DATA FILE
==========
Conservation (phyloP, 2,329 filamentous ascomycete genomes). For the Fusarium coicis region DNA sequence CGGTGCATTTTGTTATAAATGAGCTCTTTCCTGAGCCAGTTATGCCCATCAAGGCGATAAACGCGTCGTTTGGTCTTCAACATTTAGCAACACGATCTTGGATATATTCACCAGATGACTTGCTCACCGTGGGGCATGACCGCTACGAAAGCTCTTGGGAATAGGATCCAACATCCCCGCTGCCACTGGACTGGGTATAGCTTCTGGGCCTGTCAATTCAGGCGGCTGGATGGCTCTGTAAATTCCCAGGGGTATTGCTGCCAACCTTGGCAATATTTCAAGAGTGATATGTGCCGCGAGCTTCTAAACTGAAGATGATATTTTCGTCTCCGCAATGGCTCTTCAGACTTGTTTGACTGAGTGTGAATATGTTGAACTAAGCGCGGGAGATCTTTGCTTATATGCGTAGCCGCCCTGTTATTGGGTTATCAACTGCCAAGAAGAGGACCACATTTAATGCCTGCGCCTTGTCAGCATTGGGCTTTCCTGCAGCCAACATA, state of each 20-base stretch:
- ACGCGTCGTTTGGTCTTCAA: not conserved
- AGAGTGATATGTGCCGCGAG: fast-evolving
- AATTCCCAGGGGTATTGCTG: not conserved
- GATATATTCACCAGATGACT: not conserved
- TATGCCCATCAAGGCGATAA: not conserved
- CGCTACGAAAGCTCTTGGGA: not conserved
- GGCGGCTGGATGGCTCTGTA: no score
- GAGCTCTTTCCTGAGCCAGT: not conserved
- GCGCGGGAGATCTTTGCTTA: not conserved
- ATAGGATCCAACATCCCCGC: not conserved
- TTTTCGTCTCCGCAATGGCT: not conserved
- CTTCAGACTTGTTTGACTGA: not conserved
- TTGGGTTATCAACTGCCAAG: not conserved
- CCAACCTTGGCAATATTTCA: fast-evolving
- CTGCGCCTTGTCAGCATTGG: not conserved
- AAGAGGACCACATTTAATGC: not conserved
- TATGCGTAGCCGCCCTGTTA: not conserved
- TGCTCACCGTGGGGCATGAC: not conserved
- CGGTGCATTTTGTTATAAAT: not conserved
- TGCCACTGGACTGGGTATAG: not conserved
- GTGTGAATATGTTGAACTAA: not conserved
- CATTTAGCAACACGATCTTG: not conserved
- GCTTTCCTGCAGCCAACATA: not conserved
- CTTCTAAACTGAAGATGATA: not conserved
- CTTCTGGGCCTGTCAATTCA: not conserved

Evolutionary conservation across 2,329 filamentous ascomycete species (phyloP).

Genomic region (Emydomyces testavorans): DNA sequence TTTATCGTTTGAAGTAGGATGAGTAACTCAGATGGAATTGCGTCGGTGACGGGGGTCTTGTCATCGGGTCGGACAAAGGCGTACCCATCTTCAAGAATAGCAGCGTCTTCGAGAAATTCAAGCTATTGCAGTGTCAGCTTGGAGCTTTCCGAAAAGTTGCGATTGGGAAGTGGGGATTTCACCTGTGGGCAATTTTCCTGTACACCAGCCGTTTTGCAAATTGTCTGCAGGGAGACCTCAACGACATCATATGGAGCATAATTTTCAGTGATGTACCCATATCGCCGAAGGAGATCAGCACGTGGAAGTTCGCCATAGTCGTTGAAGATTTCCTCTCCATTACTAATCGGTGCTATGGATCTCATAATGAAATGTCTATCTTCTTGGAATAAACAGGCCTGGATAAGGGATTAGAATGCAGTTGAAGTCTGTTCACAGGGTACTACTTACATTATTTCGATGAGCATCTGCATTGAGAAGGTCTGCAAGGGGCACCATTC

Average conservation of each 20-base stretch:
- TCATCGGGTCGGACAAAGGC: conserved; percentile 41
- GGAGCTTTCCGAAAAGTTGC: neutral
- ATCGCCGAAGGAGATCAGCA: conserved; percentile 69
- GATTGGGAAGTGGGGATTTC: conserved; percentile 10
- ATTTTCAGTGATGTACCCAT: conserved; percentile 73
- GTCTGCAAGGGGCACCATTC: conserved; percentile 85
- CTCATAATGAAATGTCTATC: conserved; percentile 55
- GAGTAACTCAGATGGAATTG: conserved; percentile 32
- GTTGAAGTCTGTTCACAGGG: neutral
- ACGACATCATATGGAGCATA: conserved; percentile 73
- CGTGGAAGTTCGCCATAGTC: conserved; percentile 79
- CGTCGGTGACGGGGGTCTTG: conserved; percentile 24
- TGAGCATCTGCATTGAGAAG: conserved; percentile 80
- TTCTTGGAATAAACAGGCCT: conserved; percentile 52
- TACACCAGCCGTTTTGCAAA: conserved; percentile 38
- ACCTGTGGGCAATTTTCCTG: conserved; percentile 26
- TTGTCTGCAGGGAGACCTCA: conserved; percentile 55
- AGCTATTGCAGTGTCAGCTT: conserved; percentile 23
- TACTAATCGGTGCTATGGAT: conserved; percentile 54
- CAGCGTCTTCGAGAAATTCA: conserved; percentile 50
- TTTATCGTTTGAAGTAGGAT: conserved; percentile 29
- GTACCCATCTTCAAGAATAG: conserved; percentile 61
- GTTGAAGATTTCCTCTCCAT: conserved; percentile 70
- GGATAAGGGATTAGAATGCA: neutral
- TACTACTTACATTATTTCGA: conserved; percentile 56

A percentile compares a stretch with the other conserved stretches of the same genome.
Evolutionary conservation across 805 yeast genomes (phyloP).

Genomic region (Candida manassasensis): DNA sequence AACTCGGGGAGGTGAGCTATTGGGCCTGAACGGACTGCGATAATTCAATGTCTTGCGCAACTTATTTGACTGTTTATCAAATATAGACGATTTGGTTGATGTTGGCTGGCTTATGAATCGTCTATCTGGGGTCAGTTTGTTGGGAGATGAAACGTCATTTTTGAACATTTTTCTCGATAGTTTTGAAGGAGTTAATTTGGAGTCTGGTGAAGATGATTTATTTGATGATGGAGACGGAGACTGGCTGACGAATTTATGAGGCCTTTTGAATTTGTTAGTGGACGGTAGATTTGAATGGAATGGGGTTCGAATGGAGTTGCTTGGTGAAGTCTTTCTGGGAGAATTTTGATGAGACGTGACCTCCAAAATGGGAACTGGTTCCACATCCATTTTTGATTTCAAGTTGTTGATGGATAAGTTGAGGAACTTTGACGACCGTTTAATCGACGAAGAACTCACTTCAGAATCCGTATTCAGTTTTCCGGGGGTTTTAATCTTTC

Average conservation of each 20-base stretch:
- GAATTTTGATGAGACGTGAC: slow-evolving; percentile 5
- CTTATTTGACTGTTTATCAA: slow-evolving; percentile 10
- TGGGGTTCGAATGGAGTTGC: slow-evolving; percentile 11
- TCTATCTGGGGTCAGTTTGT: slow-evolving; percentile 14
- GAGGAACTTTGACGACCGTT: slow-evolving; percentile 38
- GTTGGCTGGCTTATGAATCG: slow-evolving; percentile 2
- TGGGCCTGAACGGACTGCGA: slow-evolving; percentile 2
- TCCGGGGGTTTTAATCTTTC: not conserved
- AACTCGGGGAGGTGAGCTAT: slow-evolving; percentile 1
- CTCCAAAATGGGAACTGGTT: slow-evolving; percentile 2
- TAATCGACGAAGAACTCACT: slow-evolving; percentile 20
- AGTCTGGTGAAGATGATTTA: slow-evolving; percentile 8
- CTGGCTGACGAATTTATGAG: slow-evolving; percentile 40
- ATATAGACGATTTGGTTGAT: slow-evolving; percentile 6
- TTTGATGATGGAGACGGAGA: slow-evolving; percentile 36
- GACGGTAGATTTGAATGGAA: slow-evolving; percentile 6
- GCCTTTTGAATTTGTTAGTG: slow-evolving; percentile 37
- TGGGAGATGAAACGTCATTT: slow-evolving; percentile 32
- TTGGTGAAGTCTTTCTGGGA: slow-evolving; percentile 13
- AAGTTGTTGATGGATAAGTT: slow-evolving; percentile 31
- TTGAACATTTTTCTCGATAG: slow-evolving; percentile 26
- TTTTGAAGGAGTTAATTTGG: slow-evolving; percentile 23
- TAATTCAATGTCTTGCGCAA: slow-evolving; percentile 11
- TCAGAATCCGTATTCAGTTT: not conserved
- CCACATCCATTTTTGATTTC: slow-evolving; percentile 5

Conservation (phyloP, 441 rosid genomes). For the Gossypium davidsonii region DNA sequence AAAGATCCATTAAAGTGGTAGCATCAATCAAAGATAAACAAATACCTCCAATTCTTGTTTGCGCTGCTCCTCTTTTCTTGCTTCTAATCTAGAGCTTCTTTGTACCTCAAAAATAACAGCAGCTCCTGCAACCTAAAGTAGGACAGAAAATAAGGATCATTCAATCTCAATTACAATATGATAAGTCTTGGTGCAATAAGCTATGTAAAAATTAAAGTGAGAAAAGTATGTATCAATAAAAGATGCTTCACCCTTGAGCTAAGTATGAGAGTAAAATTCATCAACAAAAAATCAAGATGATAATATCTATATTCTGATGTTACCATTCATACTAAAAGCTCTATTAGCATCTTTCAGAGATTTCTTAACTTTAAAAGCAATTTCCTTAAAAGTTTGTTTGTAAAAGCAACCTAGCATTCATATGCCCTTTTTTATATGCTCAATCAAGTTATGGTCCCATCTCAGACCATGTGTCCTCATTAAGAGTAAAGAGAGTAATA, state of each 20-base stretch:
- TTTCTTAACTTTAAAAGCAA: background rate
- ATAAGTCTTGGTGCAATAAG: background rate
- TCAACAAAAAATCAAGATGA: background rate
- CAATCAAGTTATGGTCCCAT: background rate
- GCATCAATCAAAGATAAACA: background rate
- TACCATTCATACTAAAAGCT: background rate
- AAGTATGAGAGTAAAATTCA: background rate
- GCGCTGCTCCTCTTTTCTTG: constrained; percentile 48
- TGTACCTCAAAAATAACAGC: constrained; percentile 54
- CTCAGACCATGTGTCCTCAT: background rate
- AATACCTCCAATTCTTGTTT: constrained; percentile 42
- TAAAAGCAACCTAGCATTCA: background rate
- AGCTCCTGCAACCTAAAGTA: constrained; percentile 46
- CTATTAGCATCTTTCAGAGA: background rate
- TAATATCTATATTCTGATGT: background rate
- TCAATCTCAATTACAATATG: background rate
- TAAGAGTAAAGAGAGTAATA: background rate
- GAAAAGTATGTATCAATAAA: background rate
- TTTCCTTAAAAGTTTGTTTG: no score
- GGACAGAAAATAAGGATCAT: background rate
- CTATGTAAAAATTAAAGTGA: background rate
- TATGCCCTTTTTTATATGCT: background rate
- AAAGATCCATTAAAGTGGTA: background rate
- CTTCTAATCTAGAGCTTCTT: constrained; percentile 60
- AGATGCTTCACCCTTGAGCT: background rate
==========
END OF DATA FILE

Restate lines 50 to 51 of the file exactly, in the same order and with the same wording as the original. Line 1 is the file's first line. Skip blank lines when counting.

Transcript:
- TTTATCGTTTGAAGTAGGAT: conserved; percentile 29
- GTACCCATCTTCAAGAATAG: conserved; percentile 61